Lützerath stands on an artificial high plateau. The former village street ends in a muddy field on which groups of young people are walking. Some wear white corona protective suits to hide their identity from the police. That fits into the dystopian image: Barely more than 100 meters from the small, deserted hamlet in the Rhenish Revier, one of the largest holes ever created by human hands opens up: the Garzweiler II opencast mine Pit as big as a container ship. Day and night, it expands – through layers of clay, sand and gravel to the lignite seams that are millions of years old.
Garzweiler, Otzenrath, Borschemich, Immerath: These are the names of some of the places that have been sacrificed for opencast mining in recent years. Lützerath is to fall soon – as the last place. This is what the agreement that Robert Habeck and Mona Neubaur, the two Greens responsible for economic and climate protection at federal and state level, concluded in October with the opencast mine operator RWE. Garzweiler II will once again be significantly reduced in size, leaving 280 million tons of brown coal, which is particularly harmful to the climate, in the ground. Coal-fired power generation in the Rhenish mining area will not end in 2038, but in 2030. Five places destined to go under will not be demolished after all: Kuckum, Beverath, Unter- and Oberwestrich and Keyenberg. For Habeck and Neubaur, this is a “huge success”, a “milestone for climate protection”.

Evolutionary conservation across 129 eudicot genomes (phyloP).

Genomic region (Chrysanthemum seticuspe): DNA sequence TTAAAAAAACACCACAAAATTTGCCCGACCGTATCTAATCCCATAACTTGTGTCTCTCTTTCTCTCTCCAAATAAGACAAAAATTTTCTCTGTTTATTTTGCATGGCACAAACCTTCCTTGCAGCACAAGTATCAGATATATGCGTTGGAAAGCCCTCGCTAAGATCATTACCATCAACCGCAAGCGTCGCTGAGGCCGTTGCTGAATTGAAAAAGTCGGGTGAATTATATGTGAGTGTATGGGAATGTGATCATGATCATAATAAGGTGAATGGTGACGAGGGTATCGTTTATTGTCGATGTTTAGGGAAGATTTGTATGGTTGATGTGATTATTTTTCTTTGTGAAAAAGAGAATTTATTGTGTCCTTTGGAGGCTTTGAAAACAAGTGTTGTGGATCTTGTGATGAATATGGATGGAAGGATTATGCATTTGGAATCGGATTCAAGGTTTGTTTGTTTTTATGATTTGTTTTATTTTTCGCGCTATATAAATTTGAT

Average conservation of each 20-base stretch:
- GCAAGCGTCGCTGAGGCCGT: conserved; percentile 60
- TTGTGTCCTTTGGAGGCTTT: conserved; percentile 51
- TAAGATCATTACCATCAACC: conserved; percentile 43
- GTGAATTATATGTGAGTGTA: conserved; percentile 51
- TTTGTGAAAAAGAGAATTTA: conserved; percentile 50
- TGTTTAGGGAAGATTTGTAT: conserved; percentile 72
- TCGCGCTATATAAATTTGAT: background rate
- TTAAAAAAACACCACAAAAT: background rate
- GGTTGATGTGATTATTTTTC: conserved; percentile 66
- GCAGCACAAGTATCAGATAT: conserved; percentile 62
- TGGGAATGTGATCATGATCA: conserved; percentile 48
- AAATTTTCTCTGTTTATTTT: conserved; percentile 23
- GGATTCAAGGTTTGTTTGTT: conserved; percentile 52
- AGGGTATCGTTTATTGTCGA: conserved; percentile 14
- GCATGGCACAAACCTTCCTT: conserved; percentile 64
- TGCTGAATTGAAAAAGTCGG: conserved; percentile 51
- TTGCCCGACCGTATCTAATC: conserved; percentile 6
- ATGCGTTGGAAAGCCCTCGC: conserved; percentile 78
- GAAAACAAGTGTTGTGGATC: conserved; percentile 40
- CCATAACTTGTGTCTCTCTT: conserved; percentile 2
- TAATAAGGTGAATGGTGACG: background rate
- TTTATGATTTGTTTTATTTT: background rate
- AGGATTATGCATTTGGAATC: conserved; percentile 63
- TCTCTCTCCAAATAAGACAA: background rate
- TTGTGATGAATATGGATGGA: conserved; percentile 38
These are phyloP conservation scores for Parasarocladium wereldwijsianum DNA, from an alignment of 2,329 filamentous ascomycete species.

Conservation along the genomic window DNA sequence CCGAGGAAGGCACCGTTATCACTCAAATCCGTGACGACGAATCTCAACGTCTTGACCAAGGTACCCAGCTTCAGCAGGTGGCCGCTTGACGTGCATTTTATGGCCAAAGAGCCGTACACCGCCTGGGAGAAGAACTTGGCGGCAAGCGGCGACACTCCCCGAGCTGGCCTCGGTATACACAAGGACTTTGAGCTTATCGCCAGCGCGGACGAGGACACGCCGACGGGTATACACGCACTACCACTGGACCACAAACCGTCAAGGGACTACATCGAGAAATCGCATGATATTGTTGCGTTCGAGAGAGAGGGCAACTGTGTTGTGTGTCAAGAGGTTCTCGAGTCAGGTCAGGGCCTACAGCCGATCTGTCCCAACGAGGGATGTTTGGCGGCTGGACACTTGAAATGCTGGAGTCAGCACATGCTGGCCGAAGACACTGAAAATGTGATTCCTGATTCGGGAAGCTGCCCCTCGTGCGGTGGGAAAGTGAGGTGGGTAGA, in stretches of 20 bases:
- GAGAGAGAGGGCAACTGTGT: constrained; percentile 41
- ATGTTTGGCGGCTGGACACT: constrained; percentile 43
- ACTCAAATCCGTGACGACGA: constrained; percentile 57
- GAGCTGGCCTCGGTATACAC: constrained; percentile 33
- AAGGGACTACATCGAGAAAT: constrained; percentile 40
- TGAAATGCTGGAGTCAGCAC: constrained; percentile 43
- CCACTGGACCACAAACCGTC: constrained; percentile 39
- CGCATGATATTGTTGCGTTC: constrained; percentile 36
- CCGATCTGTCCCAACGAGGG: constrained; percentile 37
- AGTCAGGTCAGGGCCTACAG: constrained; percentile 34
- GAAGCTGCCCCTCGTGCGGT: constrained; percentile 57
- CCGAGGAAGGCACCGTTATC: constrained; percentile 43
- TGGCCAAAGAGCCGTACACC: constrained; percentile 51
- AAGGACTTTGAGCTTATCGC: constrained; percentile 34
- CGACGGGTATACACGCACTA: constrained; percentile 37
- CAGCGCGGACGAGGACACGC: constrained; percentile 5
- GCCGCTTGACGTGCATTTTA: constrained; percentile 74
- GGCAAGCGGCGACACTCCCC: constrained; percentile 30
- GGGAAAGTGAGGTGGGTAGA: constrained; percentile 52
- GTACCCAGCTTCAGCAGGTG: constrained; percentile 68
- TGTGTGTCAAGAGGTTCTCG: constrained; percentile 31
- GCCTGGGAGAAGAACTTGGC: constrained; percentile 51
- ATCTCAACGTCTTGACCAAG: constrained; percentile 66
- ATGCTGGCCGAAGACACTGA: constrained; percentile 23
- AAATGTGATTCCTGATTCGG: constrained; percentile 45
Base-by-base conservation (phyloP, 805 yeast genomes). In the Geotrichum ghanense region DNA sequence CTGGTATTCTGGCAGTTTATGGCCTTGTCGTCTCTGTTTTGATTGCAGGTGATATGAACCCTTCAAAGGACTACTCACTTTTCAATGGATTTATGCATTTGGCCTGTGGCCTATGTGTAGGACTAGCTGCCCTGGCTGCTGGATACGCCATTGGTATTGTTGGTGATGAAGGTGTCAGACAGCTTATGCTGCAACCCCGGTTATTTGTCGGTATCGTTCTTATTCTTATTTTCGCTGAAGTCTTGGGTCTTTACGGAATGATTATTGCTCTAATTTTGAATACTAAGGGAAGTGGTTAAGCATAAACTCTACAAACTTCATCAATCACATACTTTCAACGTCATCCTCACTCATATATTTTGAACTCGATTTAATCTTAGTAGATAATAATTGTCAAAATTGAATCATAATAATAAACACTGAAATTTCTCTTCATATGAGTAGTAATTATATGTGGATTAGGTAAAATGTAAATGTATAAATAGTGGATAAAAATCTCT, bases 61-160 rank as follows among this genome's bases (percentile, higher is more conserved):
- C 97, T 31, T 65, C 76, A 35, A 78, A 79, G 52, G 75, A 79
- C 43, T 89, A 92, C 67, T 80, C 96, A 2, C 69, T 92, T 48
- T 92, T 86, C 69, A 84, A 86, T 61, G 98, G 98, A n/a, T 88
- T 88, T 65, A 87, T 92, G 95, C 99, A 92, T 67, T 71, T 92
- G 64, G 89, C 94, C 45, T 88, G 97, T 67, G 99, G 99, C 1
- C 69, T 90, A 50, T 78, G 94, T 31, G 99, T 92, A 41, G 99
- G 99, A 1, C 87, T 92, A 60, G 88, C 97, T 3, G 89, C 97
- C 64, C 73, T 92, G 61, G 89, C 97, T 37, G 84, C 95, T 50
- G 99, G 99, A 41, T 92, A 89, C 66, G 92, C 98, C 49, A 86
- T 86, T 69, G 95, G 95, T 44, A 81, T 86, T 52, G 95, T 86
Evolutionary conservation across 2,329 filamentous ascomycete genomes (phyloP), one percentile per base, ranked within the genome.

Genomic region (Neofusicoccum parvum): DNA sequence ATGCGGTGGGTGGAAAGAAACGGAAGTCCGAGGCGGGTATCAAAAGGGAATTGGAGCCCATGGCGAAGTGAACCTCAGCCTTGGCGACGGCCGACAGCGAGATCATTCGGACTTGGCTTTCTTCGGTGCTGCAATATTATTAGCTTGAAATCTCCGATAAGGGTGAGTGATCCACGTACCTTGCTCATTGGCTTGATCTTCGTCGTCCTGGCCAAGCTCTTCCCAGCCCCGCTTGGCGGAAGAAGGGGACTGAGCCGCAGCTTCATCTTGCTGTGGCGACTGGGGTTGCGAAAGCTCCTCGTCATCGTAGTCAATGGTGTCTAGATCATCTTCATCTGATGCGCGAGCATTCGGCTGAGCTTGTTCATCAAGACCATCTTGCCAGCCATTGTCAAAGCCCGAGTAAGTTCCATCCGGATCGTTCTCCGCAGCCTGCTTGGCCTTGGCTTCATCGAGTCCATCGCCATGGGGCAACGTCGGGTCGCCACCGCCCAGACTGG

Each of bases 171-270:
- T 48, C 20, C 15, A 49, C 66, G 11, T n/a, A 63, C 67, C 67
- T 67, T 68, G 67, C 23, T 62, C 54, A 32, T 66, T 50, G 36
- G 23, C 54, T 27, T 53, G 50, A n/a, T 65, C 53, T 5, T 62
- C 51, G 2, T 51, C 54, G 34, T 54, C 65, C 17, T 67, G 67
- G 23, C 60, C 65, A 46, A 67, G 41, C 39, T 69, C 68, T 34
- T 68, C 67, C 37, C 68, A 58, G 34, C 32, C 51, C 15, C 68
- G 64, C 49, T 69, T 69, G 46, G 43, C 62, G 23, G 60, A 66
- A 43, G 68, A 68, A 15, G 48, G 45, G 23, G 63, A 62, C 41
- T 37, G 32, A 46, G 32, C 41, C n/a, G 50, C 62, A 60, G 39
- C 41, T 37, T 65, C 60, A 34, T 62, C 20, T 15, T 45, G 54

For Dina Hamid from “Lützerath Leben!” it is a “huge betrayal”, if only because the two Greens got involved with “fossil capitalism”. As spokesperson for “Lützerath is alive!”, the young woman is one of the few undisguised activists. “As soon as the Greens are in government, they represent the interests of RWE,” says Dina Hamid. No, that’s why there was no break between the climate movement and the Greens, the activists never expected anything from the party anyway.
Hamid is one of around 100 men and women from all over Germany who have been holding out for months in empty courtyards, in tents and tree houses, wanting to live out their anarchist utopia in Lützerath. She is not concerned that the end of Lützerath was sealed by courts and parliamentarians according to all the rules of the rule of law. They want to fight to the end because they see Lützerath as a symbol for the big picture. They want a society with new rules beyond parliamentary democracy and capitalism. As one of Dina’s activist friends puts it: “It’s about confronting the destructive myth that you can just green capitalism, it’s about fundamental systemic changes.”
Lützerath will fall. The tree felling squads, protected by riot police, and the armada of caterpillars and excavators that have been leveling the fields around the hamlet for a week are an unmistakable sign. An area the size of a freeway parking lot has already been created. Dozens of personnel carriers are parked there. When the operation begins in the middle of the week, the police obviously want to cordon off and evacuate Lützerath as quickly as possible. Since the beginning of the year, groups like Fridays for Future, but also the left-wing extremist group “Ende Gelände” have been trying to mobilize. “It’s very successful,” claims Dina Hamid. More activists are added every day, there are now 700. “We hope that we can hold Lützerath for six weeks.”